After listening to Homer's The Illiad and The Odyssey, this book is no where near in stature and greatness.
Several reviews characterize The Aeneid as a slog and I agree. Compared to The Iliad and Odyssey it definitely is a more difficult story to get through. Partly for its self-aggrandizement of the Roman people and foundation, partly for its huge chunks of backstory and wild justification, but mostly for the insufferable gods and goddesses. Oh my head that was painful. Everyone it seems has a stake in Aeneas’s fate, but of course they are almost all at odds with each other and none seem to know what the others were doing. Every once in a while Zeus/Jove/Jupiter gets involved and lackadaisically makes a decision, but for the most part Venus and Juno get to butt heads and see who can mess with the participants the most in order to fulfill her ends. I guess it's a testament to how in control of their own lives the people in Virgil's world felt.
To some degree it’s a foregone conclusion since Virgil is writing this epic to give validation and divine permission to Augustus (his patron) and the Claudian and Julian families for crushing the life out of the Roman Republic. That means that Aeneas has to be perfect. Noble. Brave. Clear-sighted. Righteous. Pious. Determined. Bor-ring! There wasn’t enough humanity about Aeneas for me to connect with him. He was the correct embodiment of all that Roman Patrician families strive for in their men and he came off robot-like and stilted. Give me the much-maligned Odysseus any day.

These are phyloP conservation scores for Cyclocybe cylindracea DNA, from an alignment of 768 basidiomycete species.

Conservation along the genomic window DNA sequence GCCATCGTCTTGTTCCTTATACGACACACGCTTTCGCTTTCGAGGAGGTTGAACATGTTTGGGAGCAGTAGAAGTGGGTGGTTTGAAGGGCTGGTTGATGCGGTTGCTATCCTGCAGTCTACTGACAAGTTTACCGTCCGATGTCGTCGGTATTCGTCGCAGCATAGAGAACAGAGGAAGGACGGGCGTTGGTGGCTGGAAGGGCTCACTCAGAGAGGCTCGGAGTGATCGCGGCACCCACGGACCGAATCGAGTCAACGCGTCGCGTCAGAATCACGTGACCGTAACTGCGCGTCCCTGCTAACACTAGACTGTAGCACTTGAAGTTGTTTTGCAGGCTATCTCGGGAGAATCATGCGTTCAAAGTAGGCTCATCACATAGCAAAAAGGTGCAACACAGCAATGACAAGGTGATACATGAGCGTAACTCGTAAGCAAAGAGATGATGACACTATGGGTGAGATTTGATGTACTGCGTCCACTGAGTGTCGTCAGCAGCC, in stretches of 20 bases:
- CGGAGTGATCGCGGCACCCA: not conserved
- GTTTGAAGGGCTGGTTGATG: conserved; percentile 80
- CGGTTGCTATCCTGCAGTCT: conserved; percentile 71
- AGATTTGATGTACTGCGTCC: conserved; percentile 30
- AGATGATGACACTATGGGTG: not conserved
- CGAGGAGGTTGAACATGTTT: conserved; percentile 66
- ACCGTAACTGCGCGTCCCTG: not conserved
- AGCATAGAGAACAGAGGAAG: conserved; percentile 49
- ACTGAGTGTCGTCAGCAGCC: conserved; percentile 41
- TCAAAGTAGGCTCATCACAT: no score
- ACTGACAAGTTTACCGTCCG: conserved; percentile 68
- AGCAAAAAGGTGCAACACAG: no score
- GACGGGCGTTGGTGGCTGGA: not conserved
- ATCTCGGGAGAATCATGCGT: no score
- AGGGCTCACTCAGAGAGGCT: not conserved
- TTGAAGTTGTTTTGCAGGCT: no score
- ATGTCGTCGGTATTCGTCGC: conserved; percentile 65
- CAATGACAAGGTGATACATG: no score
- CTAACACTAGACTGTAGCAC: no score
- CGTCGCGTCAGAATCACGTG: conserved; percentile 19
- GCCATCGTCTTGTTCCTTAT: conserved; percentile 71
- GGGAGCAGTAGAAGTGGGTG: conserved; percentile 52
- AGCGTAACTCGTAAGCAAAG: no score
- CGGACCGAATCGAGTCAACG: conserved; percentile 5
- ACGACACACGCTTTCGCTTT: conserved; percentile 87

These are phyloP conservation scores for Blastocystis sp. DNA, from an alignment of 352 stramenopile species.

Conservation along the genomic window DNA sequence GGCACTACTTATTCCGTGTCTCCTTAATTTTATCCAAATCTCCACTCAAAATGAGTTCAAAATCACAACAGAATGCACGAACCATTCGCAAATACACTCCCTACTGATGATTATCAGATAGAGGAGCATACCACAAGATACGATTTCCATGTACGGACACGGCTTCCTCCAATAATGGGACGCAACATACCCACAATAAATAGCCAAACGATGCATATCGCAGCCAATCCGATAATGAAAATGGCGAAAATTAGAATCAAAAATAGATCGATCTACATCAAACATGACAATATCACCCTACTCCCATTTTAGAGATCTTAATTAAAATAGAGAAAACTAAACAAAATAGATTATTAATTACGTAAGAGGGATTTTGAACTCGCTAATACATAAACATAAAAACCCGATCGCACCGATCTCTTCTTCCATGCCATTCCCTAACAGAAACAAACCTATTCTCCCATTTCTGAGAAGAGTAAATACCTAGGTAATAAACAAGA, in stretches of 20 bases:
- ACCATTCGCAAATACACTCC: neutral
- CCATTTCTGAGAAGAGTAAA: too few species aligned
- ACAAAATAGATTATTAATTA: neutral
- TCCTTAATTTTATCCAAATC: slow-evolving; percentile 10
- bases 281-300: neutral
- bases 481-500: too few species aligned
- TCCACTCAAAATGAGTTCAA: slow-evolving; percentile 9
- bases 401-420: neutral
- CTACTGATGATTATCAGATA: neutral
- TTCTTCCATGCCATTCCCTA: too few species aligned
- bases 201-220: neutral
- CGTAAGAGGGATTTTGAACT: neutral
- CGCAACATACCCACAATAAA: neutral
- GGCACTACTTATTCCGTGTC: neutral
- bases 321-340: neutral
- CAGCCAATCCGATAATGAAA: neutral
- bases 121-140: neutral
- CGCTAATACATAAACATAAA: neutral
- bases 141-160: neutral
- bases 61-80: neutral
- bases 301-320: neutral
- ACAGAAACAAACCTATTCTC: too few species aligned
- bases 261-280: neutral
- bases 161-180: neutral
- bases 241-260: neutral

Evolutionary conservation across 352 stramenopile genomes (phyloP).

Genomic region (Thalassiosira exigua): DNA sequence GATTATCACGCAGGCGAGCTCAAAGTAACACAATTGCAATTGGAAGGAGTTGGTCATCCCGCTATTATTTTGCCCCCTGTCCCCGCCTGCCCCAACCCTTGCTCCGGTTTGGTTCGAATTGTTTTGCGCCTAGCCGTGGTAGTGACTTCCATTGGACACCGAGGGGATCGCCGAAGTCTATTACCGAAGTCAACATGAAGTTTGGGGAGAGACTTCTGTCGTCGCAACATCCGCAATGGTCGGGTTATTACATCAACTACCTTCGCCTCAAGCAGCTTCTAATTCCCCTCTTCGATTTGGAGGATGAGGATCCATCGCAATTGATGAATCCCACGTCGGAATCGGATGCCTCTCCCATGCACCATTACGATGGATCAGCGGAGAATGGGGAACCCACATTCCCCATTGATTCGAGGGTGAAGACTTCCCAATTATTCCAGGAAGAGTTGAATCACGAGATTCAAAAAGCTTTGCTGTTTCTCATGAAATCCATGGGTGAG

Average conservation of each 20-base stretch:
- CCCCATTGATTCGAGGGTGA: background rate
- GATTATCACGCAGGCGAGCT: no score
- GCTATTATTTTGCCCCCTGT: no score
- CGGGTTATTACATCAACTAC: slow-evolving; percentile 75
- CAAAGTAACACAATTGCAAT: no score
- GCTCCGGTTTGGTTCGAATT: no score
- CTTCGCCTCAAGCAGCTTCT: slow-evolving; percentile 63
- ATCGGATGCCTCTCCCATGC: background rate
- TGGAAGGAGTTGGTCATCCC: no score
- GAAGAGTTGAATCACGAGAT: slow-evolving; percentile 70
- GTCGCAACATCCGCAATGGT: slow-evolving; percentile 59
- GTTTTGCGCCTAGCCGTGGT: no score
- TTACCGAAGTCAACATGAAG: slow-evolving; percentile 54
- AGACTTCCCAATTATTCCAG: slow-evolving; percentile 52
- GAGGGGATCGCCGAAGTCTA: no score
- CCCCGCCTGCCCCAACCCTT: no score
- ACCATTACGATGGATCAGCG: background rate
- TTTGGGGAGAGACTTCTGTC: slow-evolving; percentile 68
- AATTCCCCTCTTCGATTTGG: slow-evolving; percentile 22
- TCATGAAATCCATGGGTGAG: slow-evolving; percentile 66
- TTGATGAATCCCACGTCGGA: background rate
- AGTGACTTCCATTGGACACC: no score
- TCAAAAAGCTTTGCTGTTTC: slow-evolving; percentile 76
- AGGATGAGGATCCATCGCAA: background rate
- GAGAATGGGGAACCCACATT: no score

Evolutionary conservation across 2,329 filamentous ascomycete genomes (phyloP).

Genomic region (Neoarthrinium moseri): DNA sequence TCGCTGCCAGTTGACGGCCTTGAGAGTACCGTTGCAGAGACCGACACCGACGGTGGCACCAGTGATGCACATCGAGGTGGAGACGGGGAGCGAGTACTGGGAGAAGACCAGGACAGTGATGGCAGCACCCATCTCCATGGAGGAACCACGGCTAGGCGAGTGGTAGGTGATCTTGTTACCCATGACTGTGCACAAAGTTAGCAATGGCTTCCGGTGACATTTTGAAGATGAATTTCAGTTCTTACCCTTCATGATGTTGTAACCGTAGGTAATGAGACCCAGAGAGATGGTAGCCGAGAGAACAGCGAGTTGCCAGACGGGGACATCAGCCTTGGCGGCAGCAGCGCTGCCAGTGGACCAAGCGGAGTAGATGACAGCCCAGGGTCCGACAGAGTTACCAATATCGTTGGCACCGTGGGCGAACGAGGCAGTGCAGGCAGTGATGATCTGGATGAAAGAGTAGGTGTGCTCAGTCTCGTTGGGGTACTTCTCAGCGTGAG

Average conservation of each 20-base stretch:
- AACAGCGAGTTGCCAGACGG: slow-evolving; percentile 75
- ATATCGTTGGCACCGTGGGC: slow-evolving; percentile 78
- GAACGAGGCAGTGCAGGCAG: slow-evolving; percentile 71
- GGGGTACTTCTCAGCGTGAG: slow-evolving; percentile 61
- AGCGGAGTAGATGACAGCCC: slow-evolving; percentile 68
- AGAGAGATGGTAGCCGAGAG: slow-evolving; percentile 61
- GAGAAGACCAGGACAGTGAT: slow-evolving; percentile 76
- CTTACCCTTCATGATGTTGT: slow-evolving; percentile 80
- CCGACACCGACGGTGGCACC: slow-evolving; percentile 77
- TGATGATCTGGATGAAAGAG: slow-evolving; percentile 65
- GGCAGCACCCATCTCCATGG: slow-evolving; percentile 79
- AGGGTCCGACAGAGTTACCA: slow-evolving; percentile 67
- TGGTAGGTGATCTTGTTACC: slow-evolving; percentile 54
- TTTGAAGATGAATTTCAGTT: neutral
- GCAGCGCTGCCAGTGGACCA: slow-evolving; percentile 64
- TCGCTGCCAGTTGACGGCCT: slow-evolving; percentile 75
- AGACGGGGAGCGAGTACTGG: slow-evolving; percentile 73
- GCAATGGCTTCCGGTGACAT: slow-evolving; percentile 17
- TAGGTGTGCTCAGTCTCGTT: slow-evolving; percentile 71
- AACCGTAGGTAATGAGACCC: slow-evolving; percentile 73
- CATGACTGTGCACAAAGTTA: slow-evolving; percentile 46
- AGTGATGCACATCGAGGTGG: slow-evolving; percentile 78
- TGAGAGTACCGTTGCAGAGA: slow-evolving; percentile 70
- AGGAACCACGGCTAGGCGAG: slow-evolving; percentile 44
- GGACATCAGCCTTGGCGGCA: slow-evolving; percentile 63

I don't think I can take Charlton Griffin anymore, which is unfortunate since he seems to be the narrator of choice for so many ancient books. His pronunciation (even of English words) is pretty poor, and sometimes he sounds like he's going to fall asleep.
Obviously, the Aeneid is awesome.
However, this reader is unbearably pompous and self-indulgent to the point of absurdity. He speaks in a ridiculously plummy upper class accent (although occasional odd slips make me suspect him of being an American faking it). He booms and drawls in slow motion. It's unbearable.
Now, you could argue that Roman epic poetry requires a certain sense of Shakespearean grandeur and that the reader is attempting to give it that. Fair enough. But he reads the introduction in the same style!! "Virgil... was... BORN ... in a village near ... MANTUA..." he intones in his molasses-like way.
Make. It. Stop.
I had to give up after book 2. I wish someone would do a sensible recording that treats Virgil with some respect instead of using him as an opportunity to show off.
I'm not sure I'd change anything. For the time it was written, the perspective is probably great. I just got bored with the constant donations of animal intestines and other sacrifices to the gods, the constant pouring of wine... like gallons and gallons of wine to every little thing, the melodramatic prayers... Very mythology driven. If you're into mythology, this will probably be great. If you're not, then you may want to skip over this one.
Has anyone bothered to count exactly how many animals were sacrificed and how many gallons of wine were poured out to their homies?
The Aeneid is less well known to non-classicists and there is a reason for it. It is a blatant steal from the Greeks, like most things Roman. Still, there is a lot to recommend a listen in this English translation. It lays out the story of how the Trojans became the modern Romans. It is informative as to how the Romans viewed themselves in the world. The characters are stiff, cardboard cut-outs and Aeneis comes off as a pompous jerk. The gods are just as whimsical, as they are in the Illiad, leaving men to be whipsawed first one way and then the other as the body count mounts and blood flows in rivers.
Not a casual listen, however.